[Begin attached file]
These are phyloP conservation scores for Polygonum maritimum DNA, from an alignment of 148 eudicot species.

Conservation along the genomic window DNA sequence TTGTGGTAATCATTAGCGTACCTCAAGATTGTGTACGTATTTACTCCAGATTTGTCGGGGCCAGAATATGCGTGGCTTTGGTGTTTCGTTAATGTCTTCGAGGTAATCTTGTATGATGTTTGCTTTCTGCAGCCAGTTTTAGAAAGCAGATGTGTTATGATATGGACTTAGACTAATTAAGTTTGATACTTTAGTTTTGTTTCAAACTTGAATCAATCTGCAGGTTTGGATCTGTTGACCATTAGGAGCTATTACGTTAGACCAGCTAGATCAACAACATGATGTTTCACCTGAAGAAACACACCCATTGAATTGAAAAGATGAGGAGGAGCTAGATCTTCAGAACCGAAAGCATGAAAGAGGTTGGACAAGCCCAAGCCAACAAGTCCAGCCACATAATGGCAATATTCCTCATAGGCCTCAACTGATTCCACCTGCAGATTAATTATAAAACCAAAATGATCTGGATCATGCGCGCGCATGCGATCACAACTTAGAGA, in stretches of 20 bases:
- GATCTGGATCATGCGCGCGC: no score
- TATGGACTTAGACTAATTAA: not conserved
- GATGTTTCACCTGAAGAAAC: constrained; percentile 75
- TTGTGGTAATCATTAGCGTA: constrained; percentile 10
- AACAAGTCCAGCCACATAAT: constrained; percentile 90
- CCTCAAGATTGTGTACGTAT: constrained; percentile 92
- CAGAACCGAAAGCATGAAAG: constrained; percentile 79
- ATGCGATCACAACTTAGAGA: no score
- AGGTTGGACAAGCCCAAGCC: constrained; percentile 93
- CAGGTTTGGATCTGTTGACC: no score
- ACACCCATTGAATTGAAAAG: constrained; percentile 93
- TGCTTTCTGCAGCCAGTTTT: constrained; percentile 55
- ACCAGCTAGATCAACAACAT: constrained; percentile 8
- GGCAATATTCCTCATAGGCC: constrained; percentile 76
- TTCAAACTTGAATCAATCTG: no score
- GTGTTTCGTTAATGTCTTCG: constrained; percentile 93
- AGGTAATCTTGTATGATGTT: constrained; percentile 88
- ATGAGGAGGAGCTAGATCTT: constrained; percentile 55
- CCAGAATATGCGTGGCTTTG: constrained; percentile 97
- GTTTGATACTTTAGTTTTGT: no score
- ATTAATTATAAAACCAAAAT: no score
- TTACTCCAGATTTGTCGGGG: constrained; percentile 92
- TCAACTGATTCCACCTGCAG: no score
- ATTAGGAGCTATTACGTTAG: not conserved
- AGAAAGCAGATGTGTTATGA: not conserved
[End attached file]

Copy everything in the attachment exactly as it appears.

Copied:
These are phyloP conservation scores for Polygonum maritimum DNA, from an alignment of 148 eudicot species.

Conservation along the genomic window DNA sequence TTGTGGTAATCATTAGCGTACCTCAAGATTGTGTACGTATTTACTCCAGATTTGTCGGGGCCAGAATATGCGTGGCTTTGGTGTTTCGTTAATGTCTTCGAGGTAATCTTGTATGATGTTTGCTTTCTGCAGCCAGTTTTAGAAAGCAGATGTGTTATGATATGGACTTAGACTAATTAAGTTTGATACTTTAGTTTTGTTTCAAACTTGAATCAATCTGCAGGTTTGGATCTGTTGACCATTAGGAGCTATTACGTTAGACCAGCTAGATCAACAACATGATGTTTCACCTGAAGAAACACACCCATTGAATTGAAAAGATGAGGAGGAGCTAGATCTTCAGAACCGAAAGCATGAAAGAGGTTGGACAAGCCCAAGCCAACAAGTCCAGCCACATAATGGCAATATTCCTCATAGGCCTCAACTGATTCCACCTGCAGATTAATTATAAAACCAAAATGATCTGGATCATGCGCGCGCATGCGATCACAACTTAGAGA, in stretches of 20 bases:
- GATCTGGATCATGCGCGCGC: no score
- TATGGACTTAGACTAATTAA: not conserved
- GATGTTTCACCTGAAGAAAC: constrained; percentile 75
- TTGTGGTAATCATTAGCGTA: constrained; percentile 10
- AACAAGTCCAGCCACATAAT: constrained; percentile 90
- CCTCAAGATTGTGTACGTAT: constrained; percentile 92
- CAGAACCGAAAGCATGAAAG: constrained; percentile 79
- ATGCGATCACAACTTAGAGA: no score
- AGGTTGGACAAGCCCAAGCC: constrained; percentile 93
- CAGGTTTGGATCTGTTGACC: no score
- ACACCCATTGAATTGAAAAG: constrained; percentile 93
- TGCTTTCTGCAGCCAGTTTT: constrained; percentile 55
- ACCAGCTAGATCAACAACAT: constrained; percentile 8
- GGCAATATTCCTCATAGGCC: constrained; percentile 76
- TTCAAACTTGAATCAATCTG: no score
- GTGTTTCGTTAATGTCTTCG: constrained; percentile 93
- AGGTAATCTTGTATGATGTT: constrained; percentile 88
- ATGAGGAGGAGCTAGATCTT: constrained; percentile 55
- CCAGAATATGCGTGGCTTTG: constrained; percentile 97
- GTTTGATACTTTAGTTTTGT: no score
- ATTAATTATAAAACCAAAAT: no score
- TTACTCCAGATTTGTCGGGG: constrained; percentile 92
- TCAACTGATTCCACCTGCAG: no score
- ATTAGGAGCTATTACGTTAG: not conserved
- AGAAAGCAGATGTGTTATGA: not conserved